Original Research

Validating the Adult Primary Care Assessment Tool

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The percentage of respondents scoring at the floor (the lowest score) or ceiling (the highest score) was acceptably low for all scales except first contactutilization, where 50% of the respondents scored the maximum score.

Table 6 compares the alpha coefficient and interfactor correlation for each primary care scale. The alpha coefficient of each scale substantially exceeded its correlation with all other primary care scales. None of the inter-factor correlations were excessively high, demonstrating that each primary care scale has significant unique contribution. All significant correlations were positive, indicating the complementary nature of primary care domains. Relatively high and positive interfactor correlations were observed between comprehensivenessservices received and comprehensiveness-services available (0.44), with the former and longitudinalityinterpersonal relationships (0.43), with the latter and coordination (0.38), and with comprehensivenessservices received and community orientation (0.37).


Using patient-provided survey information collected within 2 health plans in South Carolina, we assessed the validity and reliability of the PCAT-AE. The results indicate that the hypothesized scales for primary care (first contactaccessibility, first con-tactutilization, longitudinalityinterpersonal relationships, comprehensivenessservices available, comprehensivenessservices received, and coordination) have substantial reliability and validity, consistent with the findings from the testing of the PCAT-CE.30 The 2 versions of the instrument differ only in the comprehensiveness domains, as comprehensiveness implies that all common needs are met, and health needs in childhood are different from those in adults. In contrast, challenges to accessibility, to the nature of interpersonal relationships, and to coordination and community orientation are similar for both children and adults and thus can be assessed by the same items. Only 1 ancillary feature of primary care, community orientation, was retained as a separate dimension after factor analyses. The extracted factors explained 88.1 percent of the total variance in the item scores.

All of the 5 assumptions, including item-conver-gent validity, item-discriminant validity, equal item variance, equal item-scale correlation, and score reliability, were met. These results suggest that these items may be used to represent the primary care scales, and the scoring of these items may be summed without standardization or weighting, as with Likerts method of summated rating scales.39

The resulting instrument has 74 items. Although the retained items adequately addressed first contactutilization, longitudinalityinterpersonal relationships, comprehensivenessservices available, comprehensivenessservices received, and coordination, and are consistent with the framework, those representing first contactaccessibility fell short. Only 4 of the 12 items measuring accessibility were retained. When more detail on accessibility is required, items that were deleted because they had lower item-total correlation may be added back in. Users should also review the comprehensiveness items to ascertain their relevance in the setting in which they are to be used. Items may be deleted if they are inappropriate in the context in which they are used; for example, in health systems that do not offer on-site testing for human immunodeficiency virus (HIV), because HIV is uncommon. Since continuity of care is an important component of primary care quality, a minimum number of visits or minimum duration with a regular source of care should be part of the assessment tool.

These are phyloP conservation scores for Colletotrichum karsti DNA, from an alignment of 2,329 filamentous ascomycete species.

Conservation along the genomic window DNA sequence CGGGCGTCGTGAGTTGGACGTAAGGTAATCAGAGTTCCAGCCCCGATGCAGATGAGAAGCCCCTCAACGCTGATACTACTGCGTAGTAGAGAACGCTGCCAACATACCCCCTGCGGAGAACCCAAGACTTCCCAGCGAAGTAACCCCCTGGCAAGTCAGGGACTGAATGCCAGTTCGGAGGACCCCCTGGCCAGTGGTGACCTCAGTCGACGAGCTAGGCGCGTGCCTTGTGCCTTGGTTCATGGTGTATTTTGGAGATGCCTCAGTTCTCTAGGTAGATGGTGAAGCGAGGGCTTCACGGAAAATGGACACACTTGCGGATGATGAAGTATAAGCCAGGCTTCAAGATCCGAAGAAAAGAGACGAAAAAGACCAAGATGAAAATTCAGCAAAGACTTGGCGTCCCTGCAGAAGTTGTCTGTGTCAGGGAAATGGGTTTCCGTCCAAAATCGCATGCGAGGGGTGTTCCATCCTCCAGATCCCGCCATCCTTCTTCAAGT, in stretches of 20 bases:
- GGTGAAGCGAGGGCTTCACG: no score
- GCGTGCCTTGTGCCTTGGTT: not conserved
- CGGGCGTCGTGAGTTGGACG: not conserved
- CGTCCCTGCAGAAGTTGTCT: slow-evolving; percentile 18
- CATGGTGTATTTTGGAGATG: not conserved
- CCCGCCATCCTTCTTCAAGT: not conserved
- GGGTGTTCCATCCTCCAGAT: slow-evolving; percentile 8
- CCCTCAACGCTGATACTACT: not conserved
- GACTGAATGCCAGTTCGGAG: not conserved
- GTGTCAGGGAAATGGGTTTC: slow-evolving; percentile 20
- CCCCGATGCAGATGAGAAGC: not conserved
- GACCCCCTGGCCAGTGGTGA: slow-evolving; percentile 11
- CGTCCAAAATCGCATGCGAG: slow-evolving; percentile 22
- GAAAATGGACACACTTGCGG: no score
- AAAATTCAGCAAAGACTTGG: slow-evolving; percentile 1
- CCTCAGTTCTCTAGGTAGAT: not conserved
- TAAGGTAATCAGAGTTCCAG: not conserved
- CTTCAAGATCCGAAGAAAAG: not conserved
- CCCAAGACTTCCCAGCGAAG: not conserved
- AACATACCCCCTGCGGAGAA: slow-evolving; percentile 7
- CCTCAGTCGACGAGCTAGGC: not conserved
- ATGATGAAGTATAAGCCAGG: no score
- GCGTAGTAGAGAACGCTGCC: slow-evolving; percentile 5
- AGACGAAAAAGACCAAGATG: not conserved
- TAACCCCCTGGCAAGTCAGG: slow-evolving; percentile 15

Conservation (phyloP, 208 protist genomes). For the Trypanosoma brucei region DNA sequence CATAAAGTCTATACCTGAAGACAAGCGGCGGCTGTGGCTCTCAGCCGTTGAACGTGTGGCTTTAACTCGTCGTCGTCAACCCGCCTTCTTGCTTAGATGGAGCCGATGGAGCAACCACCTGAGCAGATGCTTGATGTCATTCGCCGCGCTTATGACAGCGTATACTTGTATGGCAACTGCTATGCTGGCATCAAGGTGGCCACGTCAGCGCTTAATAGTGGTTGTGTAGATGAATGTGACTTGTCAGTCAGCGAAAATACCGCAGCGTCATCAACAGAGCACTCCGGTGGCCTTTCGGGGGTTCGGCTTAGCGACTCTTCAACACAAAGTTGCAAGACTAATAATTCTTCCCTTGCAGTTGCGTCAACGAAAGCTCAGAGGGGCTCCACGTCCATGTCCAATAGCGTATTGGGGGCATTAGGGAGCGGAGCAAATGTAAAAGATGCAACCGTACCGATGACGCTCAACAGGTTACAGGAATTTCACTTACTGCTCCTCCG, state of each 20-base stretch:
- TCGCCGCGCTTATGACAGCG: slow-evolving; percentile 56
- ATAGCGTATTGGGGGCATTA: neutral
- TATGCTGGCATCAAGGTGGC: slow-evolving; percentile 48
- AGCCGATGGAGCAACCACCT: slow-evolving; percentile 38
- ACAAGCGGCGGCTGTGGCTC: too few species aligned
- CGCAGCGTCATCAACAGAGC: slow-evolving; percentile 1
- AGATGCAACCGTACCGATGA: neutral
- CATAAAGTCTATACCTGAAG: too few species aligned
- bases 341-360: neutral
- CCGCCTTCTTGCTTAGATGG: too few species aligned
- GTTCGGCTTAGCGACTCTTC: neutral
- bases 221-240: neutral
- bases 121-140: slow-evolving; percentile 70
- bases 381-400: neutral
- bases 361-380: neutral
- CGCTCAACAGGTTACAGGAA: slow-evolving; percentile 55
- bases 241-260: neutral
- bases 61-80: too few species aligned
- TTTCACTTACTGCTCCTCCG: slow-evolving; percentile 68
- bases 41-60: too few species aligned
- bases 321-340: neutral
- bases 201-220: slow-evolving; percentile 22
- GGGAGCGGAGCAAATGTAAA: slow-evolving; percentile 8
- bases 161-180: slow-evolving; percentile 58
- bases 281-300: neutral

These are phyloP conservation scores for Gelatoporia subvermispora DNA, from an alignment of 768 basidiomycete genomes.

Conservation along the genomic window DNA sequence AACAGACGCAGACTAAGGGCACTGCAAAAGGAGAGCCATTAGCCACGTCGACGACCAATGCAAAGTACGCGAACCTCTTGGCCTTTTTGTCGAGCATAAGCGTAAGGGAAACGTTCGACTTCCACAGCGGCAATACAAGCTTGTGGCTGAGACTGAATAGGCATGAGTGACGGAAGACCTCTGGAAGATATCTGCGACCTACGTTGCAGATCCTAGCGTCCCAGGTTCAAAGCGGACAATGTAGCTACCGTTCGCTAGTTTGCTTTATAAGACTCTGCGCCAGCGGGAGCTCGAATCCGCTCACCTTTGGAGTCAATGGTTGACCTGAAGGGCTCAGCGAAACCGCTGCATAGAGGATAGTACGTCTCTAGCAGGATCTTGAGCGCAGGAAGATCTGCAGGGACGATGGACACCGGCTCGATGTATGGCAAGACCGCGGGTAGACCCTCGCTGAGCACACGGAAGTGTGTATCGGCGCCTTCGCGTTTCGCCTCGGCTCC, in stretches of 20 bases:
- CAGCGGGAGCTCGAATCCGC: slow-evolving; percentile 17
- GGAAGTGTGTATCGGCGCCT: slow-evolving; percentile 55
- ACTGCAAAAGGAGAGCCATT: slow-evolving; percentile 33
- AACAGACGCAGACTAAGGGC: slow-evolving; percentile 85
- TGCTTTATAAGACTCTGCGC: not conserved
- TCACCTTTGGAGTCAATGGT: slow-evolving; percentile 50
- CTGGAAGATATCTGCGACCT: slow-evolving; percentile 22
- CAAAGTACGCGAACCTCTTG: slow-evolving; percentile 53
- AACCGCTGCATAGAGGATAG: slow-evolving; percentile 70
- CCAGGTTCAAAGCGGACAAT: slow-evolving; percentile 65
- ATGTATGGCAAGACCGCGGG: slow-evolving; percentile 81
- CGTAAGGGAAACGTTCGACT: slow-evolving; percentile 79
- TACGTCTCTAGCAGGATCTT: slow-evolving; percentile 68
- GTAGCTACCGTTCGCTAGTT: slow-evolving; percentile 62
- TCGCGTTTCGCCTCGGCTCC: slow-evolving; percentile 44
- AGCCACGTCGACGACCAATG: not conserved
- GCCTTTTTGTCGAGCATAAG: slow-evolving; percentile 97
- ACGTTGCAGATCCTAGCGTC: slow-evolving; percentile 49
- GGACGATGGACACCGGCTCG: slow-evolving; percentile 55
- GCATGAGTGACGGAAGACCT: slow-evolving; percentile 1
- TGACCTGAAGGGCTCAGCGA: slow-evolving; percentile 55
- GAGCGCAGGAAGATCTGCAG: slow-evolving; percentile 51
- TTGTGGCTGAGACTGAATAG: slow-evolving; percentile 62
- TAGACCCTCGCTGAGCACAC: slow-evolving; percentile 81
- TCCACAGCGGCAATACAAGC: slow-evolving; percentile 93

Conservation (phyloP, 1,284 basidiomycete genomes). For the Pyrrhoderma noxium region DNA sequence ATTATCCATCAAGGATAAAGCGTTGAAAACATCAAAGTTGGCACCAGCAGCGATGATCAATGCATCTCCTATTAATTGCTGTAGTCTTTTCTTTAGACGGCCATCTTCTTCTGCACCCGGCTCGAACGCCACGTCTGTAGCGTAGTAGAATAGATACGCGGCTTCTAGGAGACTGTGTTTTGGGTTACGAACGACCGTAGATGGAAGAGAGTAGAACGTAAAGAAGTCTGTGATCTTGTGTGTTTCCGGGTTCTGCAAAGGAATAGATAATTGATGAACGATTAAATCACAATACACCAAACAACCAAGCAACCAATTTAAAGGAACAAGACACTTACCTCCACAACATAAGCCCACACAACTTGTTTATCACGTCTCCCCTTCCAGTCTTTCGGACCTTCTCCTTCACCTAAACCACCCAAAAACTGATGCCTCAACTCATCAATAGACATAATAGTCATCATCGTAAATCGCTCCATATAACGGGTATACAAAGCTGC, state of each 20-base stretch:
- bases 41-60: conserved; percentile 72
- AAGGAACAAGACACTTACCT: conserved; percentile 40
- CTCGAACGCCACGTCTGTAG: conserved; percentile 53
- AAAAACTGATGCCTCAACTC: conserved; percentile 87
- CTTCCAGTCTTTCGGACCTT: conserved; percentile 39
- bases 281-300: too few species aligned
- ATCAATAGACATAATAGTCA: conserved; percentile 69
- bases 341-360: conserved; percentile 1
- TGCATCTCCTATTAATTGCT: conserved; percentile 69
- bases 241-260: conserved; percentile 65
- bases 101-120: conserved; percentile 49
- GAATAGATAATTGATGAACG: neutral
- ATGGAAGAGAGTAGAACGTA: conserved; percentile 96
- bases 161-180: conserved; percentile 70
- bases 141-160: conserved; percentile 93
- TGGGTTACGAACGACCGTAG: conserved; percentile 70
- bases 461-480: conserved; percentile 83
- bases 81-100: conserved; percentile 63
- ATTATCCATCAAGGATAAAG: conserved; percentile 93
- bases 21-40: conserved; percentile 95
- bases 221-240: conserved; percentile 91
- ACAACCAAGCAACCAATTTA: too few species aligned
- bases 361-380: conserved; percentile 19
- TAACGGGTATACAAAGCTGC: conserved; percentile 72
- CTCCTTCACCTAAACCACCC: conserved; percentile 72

Separate factor analyses were performed with the 2 health plans. The results were largely comparable in terms of the factors that emerged as significant, indicating the generalizability of the tool to both vulnerable and middle-income populations. The only major differences are that the CHC subpopulation analysis yielded an additional significant factor, cultural competence, which the HMO subpopulation and the total population analyses failed to identify. In contrast, the HMO subpopulation analysis yielded an additional significant factor, family centeredness, which the CHC subpopulation and the total population analyses failed to identify. Thus, when using PCATon vulnerable populations (especially racial and ethnic minorities), questions measuring cultural competence might be retained. Family centeredness seemed to emerge as a distinct concept, primarily in the middle-income population.

There are a number of uses for a valid and reliable instrument such as the PCAT-AE. First, understanding primary care as a multidimensional concept is consistent with the IOMs conceptualization of primary care and more precisely captures the quality of primary care than unidimensional proxies, such as a clinicians medical specialty. With the 6 scales representing 4 core domains, the index representing strength of affiliation with a primary care provider, a scale for community orientation and the optional scales for family centeredness and cultural competence, all the important features of primary care are addressed. Second, PCAT-AE can be used as a quality measurement tool that assesses the adequacy of primary care experience rendered under different health care systems or settings, and for patients with different sociodemographic attributes. Third, PCAT-AE can also serve as a quality control tool that compares the quality of primary care given by providers of different types. The instrument can be used with other outcomes to assess the effect of policy interventions and systems changes on the delivery of critical aspects of primary care.

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